Keeping you up to date on the latest data releases.
- Retail Sales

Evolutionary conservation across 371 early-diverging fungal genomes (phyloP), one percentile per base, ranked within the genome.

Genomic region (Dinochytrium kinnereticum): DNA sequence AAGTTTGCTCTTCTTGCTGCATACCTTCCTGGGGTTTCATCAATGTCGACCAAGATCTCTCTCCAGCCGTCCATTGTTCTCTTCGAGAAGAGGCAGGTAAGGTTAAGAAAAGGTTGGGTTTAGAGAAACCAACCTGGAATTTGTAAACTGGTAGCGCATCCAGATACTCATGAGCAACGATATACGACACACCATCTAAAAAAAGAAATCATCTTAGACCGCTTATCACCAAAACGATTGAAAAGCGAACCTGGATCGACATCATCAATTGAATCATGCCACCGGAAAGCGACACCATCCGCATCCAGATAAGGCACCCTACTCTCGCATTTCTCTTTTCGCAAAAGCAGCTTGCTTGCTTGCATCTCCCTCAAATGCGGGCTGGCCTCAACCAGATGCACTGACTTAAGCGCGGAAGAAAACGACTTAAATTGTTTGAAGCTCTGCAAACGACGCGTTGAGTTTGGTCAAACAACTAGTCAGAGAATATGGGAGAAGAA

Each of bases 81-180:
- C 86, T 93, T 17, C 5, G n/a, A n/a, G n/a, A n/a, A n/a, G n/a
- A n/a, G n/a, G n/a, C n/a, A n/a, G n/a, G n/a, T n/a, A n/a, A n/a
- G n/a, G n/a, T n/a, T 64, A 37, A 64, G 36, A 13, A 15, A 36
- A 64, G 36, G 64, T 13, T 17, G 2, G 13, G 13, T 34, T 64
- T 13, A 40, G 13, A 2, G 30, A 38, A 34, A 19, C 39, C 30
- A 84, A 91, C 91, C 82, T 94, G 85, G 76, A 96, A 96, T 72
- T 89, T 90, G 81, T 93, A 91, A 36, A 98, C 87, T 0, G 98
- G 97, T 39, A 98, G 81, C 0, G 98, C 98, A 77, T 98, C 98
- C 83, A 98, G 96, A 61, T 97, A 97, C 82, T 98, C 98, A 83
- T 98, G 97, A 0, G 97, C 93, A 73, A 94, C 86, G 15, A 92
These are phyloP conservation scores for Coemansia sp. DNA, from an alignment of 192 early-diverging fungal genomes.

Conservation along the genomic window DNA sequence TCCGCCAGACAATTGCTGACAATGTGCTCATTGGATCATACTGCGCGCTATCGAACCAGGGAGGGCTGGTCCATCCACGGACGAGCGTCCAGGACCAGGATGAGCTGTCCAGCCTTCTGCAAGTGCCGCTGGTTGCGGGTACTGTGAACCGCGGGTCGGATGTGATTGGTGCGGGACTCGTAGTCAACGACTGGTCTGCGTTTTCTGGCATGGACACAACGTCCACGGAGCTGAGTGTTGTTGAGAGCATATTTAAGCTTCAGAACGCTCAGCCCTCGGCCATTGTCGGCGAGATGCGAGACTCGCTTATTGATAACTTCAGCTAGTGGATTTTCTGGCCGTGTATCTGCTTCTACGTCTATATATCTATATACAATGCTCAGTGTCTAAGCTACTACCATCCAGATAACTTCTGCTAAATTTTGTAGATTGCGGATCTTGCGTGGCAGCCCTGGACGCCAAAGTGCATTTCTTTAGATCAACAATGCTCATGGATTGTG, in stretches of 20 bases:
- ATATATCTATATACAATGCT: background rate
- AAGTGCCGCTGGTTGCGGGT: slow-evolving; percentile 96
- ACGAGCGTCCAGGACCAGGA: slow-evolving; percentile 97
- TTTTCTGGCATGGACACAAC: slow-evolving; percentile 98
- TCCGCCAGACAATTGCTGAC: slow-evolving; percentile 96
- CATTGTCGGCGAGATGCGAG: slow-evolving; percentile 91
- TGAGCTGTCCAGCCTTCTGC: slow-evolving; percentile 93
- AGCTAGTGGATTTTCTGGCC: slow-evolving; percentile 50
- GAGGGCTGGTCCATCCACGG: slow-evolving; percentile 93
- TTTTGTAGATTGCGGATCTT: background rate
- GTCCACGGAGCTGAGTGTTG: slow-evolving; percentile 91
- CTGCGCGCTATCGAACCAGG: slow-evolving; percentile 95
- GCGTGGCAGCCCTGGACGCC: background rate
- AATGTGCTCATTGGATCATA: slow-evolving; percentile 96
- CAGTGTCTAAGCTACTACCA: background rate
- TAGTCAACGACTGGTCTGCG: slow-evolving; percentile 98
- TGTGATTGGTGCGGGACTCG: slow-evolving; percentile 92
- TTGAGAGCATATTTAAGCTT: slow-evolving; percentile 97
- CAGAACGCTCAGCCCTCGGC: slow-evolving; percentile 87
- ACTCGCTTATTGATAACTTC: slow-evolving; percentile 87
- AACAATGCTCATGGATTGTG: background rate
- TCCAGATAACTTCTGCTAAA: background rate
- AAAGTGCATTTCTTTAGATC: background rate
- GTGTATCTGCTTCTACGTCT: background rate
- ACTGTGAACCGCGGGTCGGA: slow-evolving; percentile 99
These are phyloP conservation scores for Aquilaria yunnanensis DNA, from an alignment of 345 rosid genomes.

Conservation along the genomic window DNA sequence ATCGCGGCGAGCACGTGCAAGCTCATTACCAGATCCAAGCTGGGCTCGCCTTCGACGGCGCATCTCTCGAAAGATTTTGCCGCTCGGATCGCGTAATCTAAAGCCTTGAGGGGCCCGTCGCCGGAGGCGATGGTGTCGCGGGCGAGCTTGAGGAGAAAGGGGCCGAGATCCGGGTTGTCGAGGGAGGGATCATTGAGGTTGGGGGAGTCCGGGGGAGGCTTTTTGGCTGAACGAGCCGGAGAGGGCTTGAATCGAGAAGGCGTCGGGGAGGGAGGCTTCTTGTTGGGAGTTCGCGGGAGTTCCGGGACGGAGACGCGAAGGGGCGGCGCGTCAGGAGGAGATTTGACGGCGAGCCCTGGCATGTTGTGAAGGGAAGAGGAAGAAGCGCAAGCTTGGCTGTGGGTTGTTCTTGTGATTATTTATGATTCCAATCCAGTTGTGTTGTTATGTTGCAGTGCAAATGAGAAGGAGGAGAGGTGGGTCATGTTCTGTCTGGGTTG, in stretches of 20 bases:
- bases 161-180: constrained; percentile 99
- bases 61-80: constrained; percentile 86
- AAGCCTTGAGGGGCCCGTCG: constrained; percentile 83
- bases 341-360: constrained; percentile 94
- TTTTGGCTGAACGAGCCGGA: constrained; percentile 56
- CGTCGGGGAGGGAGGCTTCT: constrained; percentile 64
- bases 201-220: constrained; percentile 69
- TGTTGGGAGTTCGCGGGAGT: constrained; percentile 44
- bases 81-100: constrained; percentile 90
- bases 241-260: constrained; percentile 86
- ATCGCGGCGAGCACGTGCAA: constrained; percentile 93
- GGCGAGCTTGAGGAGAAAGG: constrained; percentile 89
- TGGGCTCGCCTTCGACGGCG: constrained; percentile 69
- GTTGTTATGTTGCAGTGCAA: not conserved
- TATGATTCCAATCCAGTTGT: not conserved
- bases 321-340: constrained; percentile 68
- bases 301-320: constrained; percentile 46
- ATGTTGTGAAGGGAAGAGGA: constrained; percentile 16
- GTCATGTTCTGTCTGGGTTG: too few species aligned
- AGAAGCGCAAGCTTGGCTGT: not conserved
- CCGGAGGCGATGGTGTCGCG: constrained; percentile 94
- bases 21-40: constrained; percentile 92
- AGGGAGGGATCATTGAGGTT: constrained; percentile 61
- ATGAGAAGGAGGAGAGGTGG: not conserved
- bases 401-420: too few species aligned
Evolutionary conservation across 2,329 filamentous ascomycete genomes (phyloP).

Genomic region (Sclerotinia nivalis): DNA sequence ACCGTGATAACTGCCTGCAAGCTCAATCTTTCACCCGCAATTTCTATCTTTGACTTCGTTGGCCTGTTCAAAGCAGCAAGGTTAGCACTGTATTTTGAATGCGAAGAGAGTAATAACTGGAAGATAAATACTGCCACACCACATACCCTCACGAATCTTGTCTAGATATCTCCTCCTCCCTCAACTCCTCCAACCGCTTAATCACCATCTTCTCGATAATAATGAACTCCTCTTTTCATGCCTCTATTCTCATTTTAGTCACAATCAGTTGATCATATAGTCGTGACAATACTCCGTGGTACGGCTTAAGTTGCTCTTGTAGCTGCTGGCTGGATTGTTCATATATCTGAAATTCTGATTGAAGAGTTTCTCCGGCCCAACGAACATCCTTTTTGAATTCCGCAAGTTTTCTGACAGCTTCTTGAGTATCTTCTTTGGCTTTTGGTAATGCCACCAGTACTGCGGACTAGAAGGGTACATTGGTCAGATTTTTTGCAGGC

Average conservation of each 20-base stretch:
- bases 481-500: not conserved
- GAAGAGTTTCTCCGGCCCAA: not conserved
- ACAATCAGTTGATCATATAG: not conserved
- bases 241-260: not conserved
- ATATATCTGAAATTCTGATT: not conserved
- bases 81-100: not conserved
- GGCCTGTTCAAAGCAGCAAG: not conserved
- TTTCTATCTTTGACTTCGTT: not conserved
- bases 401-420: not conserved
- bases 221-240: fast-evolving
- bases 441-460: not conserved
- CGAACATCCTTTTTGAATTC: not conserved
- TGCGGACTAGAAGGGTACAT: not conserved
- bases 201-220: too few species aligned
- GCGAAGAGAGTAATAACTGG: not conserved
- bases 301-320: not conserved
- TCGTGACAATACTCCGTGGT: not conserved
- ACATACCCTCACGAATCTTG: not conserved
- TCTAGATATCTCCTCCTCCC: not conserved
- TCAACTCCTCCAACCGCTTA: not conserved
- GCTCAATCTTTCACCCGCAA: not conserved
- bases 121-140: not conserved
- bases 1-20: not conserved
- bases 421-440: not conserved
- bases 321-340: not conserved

Total retail sales slipped down 1.2 percent (nonannualized) in May, its largest decrease since last September, but is trending at an annualized growth rate of 6.0 percent over the past three months. While the headline number seems dour, the details are a little more sanguine. Price effects likely played a role in May’s decrease, as oil prices fell and some component prices have been trending lower as of late. Nominal sales fell at gasoline stations (down 3.3 percent), clothing and accessory stores (down 1.3 percent), and general merchandise stores (down 1.1 percent), but price effects likely played a role as oil prices fell during the month and those component prices have been trending lower as of late. Also, sales of building materials and at garden equipment and supply dealers plummeted 9.3 percent in May (its largest decrease since the series began in 1992), following two consecutive months of above 8.0 percent growth. However, building material sales get picked up in residential construction, and the pattern of sales is likely influenced by the expiration of the first-time home-buyers tax credit. A measure of “core” retail sales, designed to give us a clearer look at the underlying trend—sales excluding autos, building supplies, and gas stations—inched up 0.1 percent in May, following a slight dip in April (−0.2 percent). The 3-month annualized growth rate in core retail sales fell from 7.7 percent to 2.0 percent in May, though the series is still up 4.4 percent over the past year.